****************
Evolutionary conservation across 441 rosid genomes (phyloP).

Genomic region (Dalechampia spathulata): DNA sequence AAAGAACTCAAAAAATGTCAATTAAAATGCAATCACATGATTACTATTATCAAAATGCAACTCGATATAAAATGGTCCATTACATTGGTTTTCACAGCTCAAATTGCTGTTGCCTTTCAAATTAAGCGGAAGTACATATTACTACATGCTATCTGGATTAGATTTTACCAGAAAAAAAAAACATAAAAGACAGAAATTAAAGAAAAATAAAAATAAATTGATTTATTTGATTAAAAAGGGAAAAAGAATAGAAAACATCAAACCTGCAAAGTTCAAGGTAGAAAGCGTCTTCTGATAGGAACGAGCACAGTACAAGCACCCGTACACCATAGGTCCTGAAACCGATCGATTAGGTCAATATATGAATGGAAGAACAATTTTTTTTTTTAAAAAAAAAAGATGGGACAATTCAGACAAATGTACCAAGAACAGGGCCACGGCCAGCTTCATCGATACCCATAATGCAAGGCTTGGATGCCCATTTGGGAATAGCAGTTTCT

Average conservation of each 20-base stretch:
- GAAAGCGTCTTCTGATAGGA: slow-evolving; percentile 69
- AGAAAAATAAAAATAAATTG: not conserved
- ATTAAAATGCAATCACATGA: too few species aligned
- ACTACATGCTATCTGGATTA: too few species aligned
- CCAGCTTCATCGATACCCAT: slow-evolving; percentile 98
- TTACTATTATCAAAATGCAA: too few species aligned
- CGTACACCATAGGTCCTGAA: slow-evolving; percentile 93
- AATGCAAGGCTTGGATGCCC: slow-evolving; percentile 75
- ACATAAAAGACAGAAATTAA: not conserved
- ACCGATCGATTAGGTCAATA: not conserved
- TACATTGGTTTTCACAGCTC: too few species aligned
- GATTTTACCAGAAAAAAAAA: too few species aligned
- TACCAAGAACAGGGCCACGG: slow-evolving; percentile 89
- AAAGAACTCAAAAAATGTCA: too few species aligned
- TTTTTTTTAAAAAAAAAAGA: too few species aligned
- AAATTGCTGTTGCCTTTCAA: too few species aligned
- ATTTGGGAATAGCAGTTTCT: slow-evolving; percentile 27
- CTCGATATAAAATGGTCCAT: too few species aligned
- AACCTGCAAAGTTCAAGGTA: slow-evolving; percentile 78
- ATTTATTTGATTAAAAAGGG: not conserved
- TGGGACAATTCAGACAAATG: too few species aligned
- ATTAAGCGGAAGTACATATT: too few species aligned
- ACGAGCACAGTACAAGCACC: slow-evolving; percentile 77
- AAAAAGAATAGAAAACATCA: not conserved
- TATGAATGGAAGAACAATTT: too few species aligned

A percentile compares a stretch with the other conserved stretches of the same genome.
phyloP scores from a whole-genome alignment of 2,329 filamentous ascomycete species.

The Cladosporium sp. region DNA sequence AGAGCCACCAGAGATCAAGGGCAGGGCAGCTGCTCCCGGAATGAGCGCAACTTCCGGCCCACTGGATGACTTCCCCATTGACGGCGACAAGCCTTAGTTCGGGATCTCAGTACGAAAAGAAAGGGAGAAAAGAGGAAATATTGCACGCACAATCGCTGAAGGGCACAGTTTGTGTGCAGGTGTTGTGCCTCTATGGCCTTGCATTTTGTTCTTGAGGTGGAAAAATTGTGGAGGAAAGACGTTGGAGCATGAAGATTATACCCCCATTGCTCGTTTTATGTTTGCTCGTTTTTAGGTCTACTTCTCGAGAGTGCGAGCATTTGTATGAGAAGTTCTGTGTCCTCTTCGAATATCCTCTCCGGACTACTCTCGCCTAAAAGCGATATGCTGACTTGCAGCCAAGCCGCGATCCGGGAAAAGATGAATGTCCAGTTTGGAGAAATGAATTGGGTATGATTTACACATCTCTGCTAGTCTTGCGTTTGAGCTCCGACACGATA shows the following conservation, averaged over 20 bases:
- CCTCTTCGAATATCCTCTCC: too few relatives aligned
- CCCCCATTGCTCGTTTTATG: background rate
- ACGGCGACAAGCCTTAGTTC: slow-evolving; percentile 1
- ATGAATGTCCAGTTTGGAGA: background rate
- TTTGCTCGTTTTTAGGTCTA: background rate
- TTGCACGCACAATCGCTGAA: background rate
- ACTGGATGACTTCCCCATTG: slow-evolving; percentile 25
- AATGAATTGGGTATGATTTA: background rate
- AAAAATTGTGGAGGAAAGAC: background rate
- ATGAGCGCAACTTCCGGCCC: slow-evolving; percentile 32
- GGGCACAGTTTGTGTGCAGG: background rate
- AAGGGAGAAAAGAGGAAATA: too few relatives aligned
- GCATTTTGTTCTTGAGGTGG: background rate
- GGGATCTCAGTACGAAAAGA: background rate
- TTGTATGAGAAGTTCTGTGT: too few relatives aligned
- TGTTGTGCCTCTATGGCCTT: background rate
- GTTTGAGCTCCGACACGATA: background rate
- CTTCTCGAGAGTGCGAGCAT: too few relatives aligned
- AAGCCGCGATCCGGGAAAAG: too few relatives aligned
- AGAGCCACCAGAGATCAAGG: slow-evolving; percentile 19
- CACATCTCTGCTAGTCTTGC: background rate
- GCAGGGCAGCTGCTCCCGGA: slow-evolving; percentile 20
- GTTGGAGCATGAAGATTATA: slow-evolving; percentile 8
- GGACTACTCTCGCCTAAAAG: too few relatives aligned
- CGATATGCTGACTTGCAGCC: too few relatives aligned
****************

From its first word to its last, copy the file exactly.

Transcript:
Evolutionary conservation across 441 rosid genomes (phyloP).

Genomic region (Dalechampia spathulata): DNA sequence AAAGAACTCAAAAAATGTCAATTAAAATGCAATCACATGATTACTATTATCAAAATGCAACTCGATATAAAATGGTCCATTACATTGGTTTTCACAGCTCAAATTGCTGTTGCCTTTCAAATTAAGCGGAAGTACATATTACTACATGCTATCTGGATTAGATTTTACCAGAAAAAAAAAACATAAAAGACAGAAATTAAAGAAAAATAAAAATAAATTGATTTATTTGATTAAAAAGGGAAAAAGAATAGAAAACATCAAACCTGCAAAGTTCAAGGTAGAAAGCGTCTTCTGATAGGAACGAGCACAGTACAAGCACCCGTACACCATAGGTCCTGAAACCGATCGATTAGGTCAATATATGAATGGAAGAACAATTTTTTTTTTTAAAAAAAAAAGATGGGACAATTCAGACAAATGTACCAAGAACAGGGCCACGGCCAGCTTCATCGATACCCATAATGCAAGGCTTGGATGCCCATTTGGGAATAGCAGTTTCT

Average conservation of each 20-base stretch:
- GAAAGCGTCTTCTGATAGGA: slow-evolving; percentile 69
- AGAAAAATAAAAATAAATTG: not conserved
- ATTAAAATGCAATCACATGA: too few species aligned
- ACTACATGCTATCTGGATTA: too few species aligned
- CCAGCTTCATCGATACCCAT: slow-evolving; percentile 98
- TTACTATTATCAAAATGCAA: too few species aligned
- CGTACACCATAGGTCCTGAA: slow-evolving; percentile 93
- AATGCAAGGCTTGGATGCCC: slow-evolving; percentile 75
- ACATAAAAGACAGAAATTAA: not conserved
- ACCGATCGATTAGGTCAATA: not conserved
- TACATTGGTTTTCACAGCTC: too few species aligned
- GATTTTACCAGAAAAAAAAA: too few species aligned
- TACCAAGAACAGGGCCACGG: slow-evolving; percentile 89
- AAAGAACTCAAAAAATGTCA: too few species aligned
- TTTTTTTTAAAAAAAAAAGA: too few species aligned
- AAATTGCTGTTGCCTTTCAA: too few species aligned
- ATTTGGGAATAGCAGTTTCT: slow-evolving; percentile 27
- CTCGATATAAAATGGTCCAT: too few species aligned
- AACCTGCAAAGTTCAAGGTA: slow-evolving; percentile 78
- ATTTATTTGATTAAAAAGGG: not conserved
- TGGGACAATTCAGACAAATG: too few species aligned
- ATTAAGCGGAAGTACATATT: too few species aligned
- ACGAGCACAGTACAAGCACC: slow-evolving; percentile 77
- AAAAAGAATAGAAAACATCA: not conserved
- TATGAATGGAAGAACAATTT: too few species aligned

A percentile compares a stretch with the other conserved stretches of the same genome.
phyloP scores from a whole-genome alignment of 2,329 filamentous ascomycete species.

The Cladosporium sp. region DNA sequence AGAGCCACCAGAGATCAAGGGCAGGGCAGCTGCTCCCGGAATGAGCGCAACTTCCGGCCCACTGGATGACTTCCCCATTGACGGCGACAAGCCTTAGTTCGGGATCTCAGTACGAAAAGAAAGGGAGAAAAGAGGAAATATTGCACGCACAATCGCTGAAGGGCACAGTTTGTGTGCAGGTGTTGTGCCTCTATGGCCTTGCATTTTGTTCTTGAGGTGGAAAAATTGTGGAGGAAAGACGTTGGAGCATGAAGATTATACCCCCATTGCTCGTTTTATGTTTGCTCGTTTTTAGGTCTACTTCTCGAGAGTGCGAGCATTTGTATGAGAAGTTCTGTGTCCTCTTCGAATATCCTCTCCGGACTACTCTCGCCTAAAAGCGATATGCTGACTTGCAGCCAAGCCGCGATCCGGGAAAAGATGAATGTCCAGTTTGGAGAAATGAATTGGGTATGATTTACACATCTCTGCTAGTCTTGCGTTTGAGCTCCGACACGATA shows the following conservation, averaged over 20 bases:
- CCTCTTCGAATATCCTCTCC: too few relatives aligned
- CCCCCATTGCTCGTTTTATG: background rate
- ACGGCGACAAGCCTTAGTTC: slow-evolving; percentile 1
- ATGAATGTCCAGTTTGGAGA: background rate
- TTTGCTCGTTTTTAGGTCTA: background rate
- TTGCACGCACAATCGCTGAA: background rate
- ACTGGATGACTTCCCCATTG: slow-evolving; percentile 25
- AATGAATTGGGTATGATTTA: background rate
- AAAAATTGTGGAGGAAAGAC: background rate
- ATGAGCGCAACTTCCGGCCC: slow-evolving; percentile 32
- GGGCACAGTTTGTGTGCAGG: background rate
- AAGGGAGAAAAGAGGAAATA: too few relatives aligned
- GCATTTTGTTCTTGAGGTGG: background rate
- GGGATCTCAGTACGAAAAGA: background rate
- TTGTATGAGAAGTTCTGTGT: too few relatives aligned
- TGTTGTGCCTCTATGGCCTT: background rate
- GTTTGAGCTCCGACACGATA: background rate
- CTTCTCGAGAGTGCGAGCAT: too few relatives aligned
- AAGCCGCGATCCGGGAAAAG: too few relatives aligned
- AGAGCCACCAGAGATCAAGG: slow-evolving; percentile 19
- CACATCTCTGCTAGTCTTGC: background rate
- GCAGGGCAGCTGCTCCCGGA: slow-evolving; percentile 20
- GTTGGAGCATGAAGATTATA: slow-evolving; percentile 8
- GGACTACTCTCGCCTAAAAG: too few relatives aligned
- CGATATGCTGACTTGCAGCC: too few relatives aligned